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Originating from the Scottish Highlands, the Cairn Terrier was once named the Short Haired Skye Terrier, but had to change the name due to opposition from the breeders of Skye Terriers. A famous Cairn Terrier is 'ToTo' of 'The Wizard of Oz' fame.
Once named the Short Haired Skye Terrier and part of the extensive number of terrier type dogs originating from Scotland, the Highlands and Islands, breeders of the Cairn Terrier were forced to change the name of this little dog at the turn of the 20th century due to consternation from breeders of the Skye Terrier.
Renamed 'Cairn', after the man made landmark mounds of rocks and boulders which litter the hilltops and mountains of these harsh northern lands, the Cairn Terrier was bred to hunt vermin, foxes and sometimes badgers which made these cairns their dens. This breed was small enough to burrow into the mounds of rocks and locate their quarry, barking and growling loudly until its owner arrived to dispatch it.
It is generally accepted that this dog was bred by Captain Martin McLeod of Drynock on the Isle of Skye, hence the original name. His short haired, silver coloured dogs were his pride and joy but when he emigrated in the late 1800's. The Drynock strain was kept alive by numerous gamekeepers and aficionados in the area and in 1910 the Cairn Terrier Club and the breed was recognised by the Kennel Club.
Average height to withers: Males and females between 9-13 inches.
Average weight: Males and females between 6-8kg.
The Cairn Terrier has a hardy and weather resistant coat, as do many Scottish Terriers, due to the harsh land and weather conditions it had to deal with as a ratter and controller of vermin. The double coat features a softer and downy undercoat, coupled with the harder outer coat. It can be in any colour apart from white, and usual colour includes brindle, black, all shades of grey, wheaten and red. Notably, the colour of a Cairn Terrier may change through the course of its lifetime.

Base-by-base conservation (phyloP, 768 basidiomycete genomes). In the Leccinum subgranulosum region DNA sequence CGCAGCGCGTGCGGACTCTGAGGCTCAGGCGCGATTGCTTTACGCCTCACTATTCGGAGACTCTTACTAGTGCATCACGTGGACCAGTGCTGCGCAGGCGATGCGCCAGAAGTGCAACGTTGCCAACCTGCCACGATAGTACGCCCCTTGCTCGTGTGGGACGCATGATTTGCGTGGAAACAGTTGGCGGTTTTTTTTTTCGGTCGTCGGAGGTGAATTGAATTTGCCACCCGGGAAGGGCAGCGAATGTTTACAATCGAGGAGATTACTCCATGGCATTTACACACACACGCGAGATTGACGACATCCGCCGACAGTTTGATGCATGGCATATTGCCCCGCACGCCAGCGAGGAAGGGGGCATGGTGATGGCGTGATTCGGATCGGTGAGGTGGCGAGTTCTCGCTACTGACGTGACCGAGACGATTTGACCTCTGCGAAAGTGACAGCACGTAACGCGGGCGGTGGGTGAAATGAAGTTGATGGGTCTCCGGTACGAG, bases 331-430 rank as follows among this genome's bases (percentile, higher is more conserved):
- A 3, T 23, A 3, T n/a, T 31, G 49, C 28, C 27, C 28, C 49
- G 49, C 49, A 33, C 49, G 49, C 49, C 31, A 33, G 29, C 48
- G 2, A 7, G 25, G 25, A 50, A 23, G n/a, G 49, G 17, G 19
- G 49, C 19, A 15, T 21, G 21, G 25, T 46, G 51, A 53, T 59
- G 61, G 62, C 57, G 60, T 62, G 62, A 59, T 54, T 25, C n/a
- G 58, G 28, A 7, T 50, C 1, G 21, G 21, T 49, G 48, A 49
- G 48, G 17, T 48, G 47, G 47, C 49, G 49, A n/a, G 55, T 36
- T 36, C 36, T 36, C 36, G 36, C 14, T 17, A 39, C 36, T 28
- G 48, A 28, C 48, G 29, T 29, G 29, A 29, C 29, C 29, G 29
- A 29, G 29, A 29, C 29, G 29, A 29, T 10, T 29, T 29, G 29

The active and strong little body of this breed has deep ribs and has good muscle tone all over. It is not a bulky dog, which enables it to move quickly over rough ground. The head features somewhat softer hair than the rest of the body, with sharp brown eyes of hazel or darker, the small ears are always erect and spaced quite widely apart on the head. The tail is carried level to the body and is not heavily feathered, but gives a pleasing and balanced finish to the body.
Cairn Terriers are independent little bundles of energy. They are alert and active with a trademark terrier temperament - independent, bossy and fearless. They are also very intelligent and can be more than a bit cheeky! Many Cairns love to dig and a bored Cairn Terrier will let you know it in this and many other ways. Obedience training is very important with this dog. They are very assertive, but not aggressive and like attention from their family pack. They are protective of their families, and will defend them and their territory with courage and devotion. That said, they are also people-oriented and are friendly towards everyone they meet, once they get to know them. They like children and will tolerate them when they play gently with them. Their prey drive is strong and they will chase small animals given the chance, hence a solid recall is necessary but even so a Cairn may choose to ignore its owner so being kept on a lead may be a good idea in some areas.. They have been known to harass, and sometimes hurt, cats but properly socialised, there is no reason why they cannot live together. They generally do well with other dogs though. As an active breed, they require long walks at least twice a day, and will remain active and playful well into their teen years. Overall, the owner will be rewarded with a companionable, loyal and loving dog.
The Cairn is a tough little dog and does not suffer any particular conditions any more than other dogs. A healthy Cairn can live well into its teens, with some reaching 18 years old easily. Like some other terrier breeds, the Cairn can develop issues with its hind legs, especially patellar luxation where the kneecap floats away from its usual position. Sever cases may require surgery; however seek your vets advice if this occurs.
Do not be fooled by the small exterior - this dog is seriously energetic and needs a couple of good walks and runs per day to keep it happy and healthy. The coat requires grooming once a week to remove any tangles and dead hair.